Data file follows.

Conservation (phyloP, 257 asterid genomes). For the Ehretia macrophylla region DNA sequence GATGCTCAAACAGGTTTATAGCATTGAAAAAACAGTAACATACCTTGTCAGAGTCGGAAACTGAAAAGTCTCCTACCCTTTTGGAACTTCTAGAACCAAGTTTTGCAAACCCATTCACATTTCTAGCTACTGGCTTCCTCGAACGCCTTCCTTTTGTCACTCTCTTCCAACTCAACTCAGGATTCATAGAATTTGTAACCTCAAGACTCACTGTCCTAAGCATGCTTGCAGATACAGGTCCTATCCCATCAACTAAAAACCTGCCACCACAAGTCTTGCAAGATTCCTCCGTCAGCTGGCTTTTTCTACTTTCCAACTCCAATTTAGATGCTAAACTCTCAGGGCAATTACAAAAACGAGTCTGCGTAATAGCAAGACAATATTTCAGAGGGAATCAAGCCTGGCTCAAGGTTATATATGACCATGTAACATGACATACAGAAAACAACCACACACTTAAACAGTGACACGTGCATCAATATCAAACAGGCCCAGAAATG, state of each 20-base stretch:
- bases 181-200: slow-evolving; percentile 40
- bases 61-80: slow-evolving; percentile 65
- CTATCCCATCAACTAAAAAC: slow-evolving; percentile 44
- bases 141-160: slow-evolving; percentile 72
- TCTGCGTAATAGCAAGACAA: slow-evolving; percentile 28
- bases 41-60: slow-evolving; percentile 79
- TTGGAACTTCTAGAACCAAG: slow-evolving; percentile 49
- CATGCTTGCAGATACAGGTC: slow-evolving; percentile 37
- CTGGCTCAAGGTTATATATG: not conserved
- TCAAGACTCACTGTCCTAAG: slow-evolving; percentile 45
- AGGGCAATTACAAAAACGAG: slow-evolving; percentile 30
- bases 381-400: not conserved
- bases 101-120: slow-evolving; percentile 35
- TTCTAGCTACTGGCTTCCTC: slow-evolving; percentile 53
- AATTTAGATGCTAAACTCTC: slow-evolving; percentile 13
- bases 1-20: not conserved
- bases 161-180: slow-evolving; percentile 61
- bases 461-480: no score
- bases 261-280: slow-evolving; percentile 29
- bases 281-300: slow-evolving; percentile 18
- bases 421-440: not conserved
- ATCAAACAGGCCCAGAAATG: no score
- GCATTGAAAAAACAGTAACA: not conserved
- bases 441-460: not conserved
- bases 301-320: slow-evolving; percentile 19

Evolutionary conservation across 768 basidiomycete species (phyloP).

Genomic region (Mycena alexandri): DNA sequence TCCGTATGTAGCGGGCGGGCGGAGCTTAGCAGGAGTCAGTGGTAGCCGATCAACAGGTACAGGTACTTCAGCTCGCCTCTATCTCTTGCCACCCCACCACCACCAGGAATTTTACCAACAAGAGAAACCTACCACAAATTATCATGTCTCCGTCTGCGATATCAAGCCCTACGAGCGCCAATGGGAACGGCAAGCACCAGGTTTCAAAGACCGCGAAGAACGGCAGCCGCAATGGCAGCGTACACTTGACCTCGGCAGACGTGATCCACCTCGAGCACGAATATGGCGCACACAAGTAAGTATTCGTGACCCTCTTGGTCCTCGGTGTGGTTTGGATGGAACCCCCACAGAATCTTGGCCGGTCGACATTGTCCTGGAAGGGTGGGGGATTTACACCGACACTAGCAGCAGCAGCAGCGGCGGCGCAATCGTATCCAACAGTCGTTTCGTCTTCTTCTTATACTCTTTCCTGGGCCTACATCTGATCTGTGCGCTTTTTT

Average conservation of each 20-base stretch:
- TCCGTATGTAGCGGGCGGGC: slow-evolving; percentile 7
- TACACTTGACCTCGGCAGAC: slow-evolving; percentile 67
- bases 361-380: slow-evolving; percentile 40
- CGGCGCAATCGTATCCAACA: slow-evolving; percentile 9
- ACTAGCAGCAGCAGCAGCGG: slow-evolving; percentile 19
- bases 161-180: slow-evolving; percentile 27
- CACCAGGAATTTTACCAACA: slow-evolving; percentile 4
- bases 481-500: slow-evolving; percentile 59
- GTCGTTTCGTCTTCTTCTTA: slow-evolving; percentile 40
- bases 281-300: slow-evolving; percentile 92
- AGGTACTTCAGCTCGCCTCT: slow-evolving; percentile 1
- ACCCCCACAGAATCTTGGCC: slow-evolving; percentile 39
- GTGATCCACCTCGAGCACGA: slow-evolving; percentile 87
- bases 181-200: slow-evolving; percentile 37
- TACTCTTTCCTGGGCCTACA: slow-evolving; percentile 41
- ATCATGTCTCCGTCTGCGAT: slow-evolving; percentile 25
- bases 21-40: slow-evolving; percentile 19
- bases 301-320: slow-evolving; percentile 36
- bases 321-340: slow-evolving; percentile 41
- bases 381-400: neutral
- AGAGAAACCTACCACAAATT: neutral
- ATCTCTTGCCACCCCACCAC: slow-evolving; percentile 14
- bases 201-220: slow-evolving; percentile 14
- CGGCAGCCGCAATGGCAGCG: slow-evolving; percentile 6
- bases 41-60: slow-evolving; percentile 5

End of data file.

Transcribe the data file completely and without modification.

Conservation (phyloP, 257 asterid genomes). For the Ehretia macrophylla region DNA sequence GATGCTCAAACAGGTTTATAGCATTGAAAAAACAGTAACATACCTTGTCAGAGTCGGAAACTGAAAAGTCTCCTACCCTTTTGGAACTTCTAGAACCAAGTTTTGCAAACCCATTCACATTTCTAGCTACTGGCTTCCTCGAACGCCTTCCTTTTGTCACTCTCTTCCAACTCAACTCAGGATTCATAGAATTTGTAACCTCAAGACTCACTGTCCTAAGCATGCTTGCAGATACAGGTCCTATCCCATCAACTAAAAACCTGCCACCACAAGTCTTGCAAGATTCCTCCGTCAGCTGGCTTTTTCTACTTTCCAACTCCAATTTAGATGCTAAACTCTCAGGGCAATTACAAAAACGAGTCTGCGTAATAGCAAGACAATATTTCAGAGGGAATCAAGCCTGGCTCAAGGTTATATATGACCATGTAACATGACATACAGAAAACAACCACACACTTAAACAGTGACACGTGCATCAATATCAAACAGGCCCAGAAATG, state of each 20-base stretch:
- bases 181-200: slow-evolving; percentile 40
- bases 61-80: slow-evolving; percentile 65
- CTATCCCATCAACTAAAAAC: slow-evolving; percentile 44
- bases 141-160: slow-evolving; percentile 72
- TCTGCGTAATAGCAAGACAA: slow-evolving; percentile 28
- bases 41-60: slow-evolving; percentile 79
- TTGGAACTTCTAGAACCAAG: slow-evolving; percentile 49
- CATGCTTGCAGATACAGGTC: slow-evolving; percentile 37
- CTGGCTCAAGGTTATATATG: not conserved
- TCAAGACTCACTGTCCTAAG: slow-evolving; percentile 45
- AGGGCAATTACAAAAACGAG: slow-evolving; percentile 30
- bases 381-400: not conserved
- bases 101-120: slow-evolving; percentile 35
- TTCTAGCTACTGGCTTCCTC: slow-evolving; percentile 53
- AATTTAGATGCTAAACTCTC: slow-evolving; percentile 13
- bases 1-20: not conserved
- bases 161-180: slow-evolving; percentile 61
- bases 461-480: no score
- bases 261-280: slow-evolving; percentile 29
- bases 281-300: slow-evolving; percentile 18
- bases 421-440: not conserved
- ATCAAACAGGCCCAGAAATG: no score
- GCATTGAAAAAACAGTAACA: not conserved
- bases 441-460: not conserved
- bases 301-320: slow-evolving; percentile 19

Evolutionary conservation across 768 basidiomycete species (phyloP).

Genomic region (Mycena alexandri): DNA sequence TCCGTATGTAGCGGGCGGGCGGAGCTTAGCAGGAGTCAGTGGTAGCCGATCAACAGGTACAGGTACTTCAGCTCGCCTCTATCTCTTGCCACCCCACCACCACCAGGAATTTTACCAACAAGAGAAACCTACCACAAATTATCATGTCTCCGTCTGCGATATCAAGCCCTACGAGCGCCAATGGGAACGGCAAGCACCAGGTTTCAAAGACCGCGAAGAACGGCAGCCGCAATGGCAGCGTACACTTGACCTCGGCAGACGTGATCCACCTCGAGCACGAATATGGCGCACACAAGTAAGTATTCGTGACCCTCTTGGTCCTCGGTGTGGTTTGGATGGAACCCCCACAGAATCTTGGCCGGTCGACATTGTCCTGGAAGGGTGGGGGATTTACACCGACACTAGCAGCAGCAGCAGCGGCGGCGCAATCGTATCCAACAGTCGTTTCGTCTTCTTCTTATACTCTTTCCTGGGCCTACATCTGATCTGTGCGCTTTTTT

Average conservation of each 20-base stretch:
- TCCGTATGTAGCGGGCGGGC: slow-evolving; percentile 7
- TACACTTGACCTCGGCAGAC: slow-evolving; percentile 67
- bases 361-380: slow-evolving; percentile 40
- CGGCGCAATCGTATCCAACA: slow-evolving; percentile 9
- ACTAGCAGCAGCAGCAGCGG: slow-evolving; percentile 19
- bases 161-180: slow-evolving; percentile 27
- CACCAGGAATTTTACCAACA: slow-evolving; percentile 4
- bases 481-500: slow-evolving; percentile 59
- GTCGTTTCGTCTTCTTCTTA: slow-evolving; percentile 40
- bases 281-300: slow-evolving; percentile 92
- AGGTACTTCAGCTCGCCTCT: slow-evolving; percentile 1
- ACCCCCACAGAATCTTGGCC: slow-evolving; percentile 39
- GTGATCCACCTCGAGCACGA: slow-evolving; percentile 87
- bases 181-200: slow-evolving; percentile 37
- TACTCTTTCCTGGGCCTACA: slow-evolving; percentile 41
- ATCATGTCTCCGTCTGCGAT: slow-evolving; percentile 25
- bases 21-40: slow-evolving; percentile 19
- bases 301-320: slow-evolving; percentile 36
- bases 321-340: slow-evolving; percentile 41
- bases 381-400: neutral
- AGAGAAACCTACCACAAATT: neutral
- ATCTCTTGCCACCCCACCAC: slow-evolving; percentile 14
- bases 201-220: slow-evolving; percentile 14
- CGGCAGCCGCAATGGCAGCG: slow-evolving; percentile 6
- bases 41-60: slow-evolving; percentile 5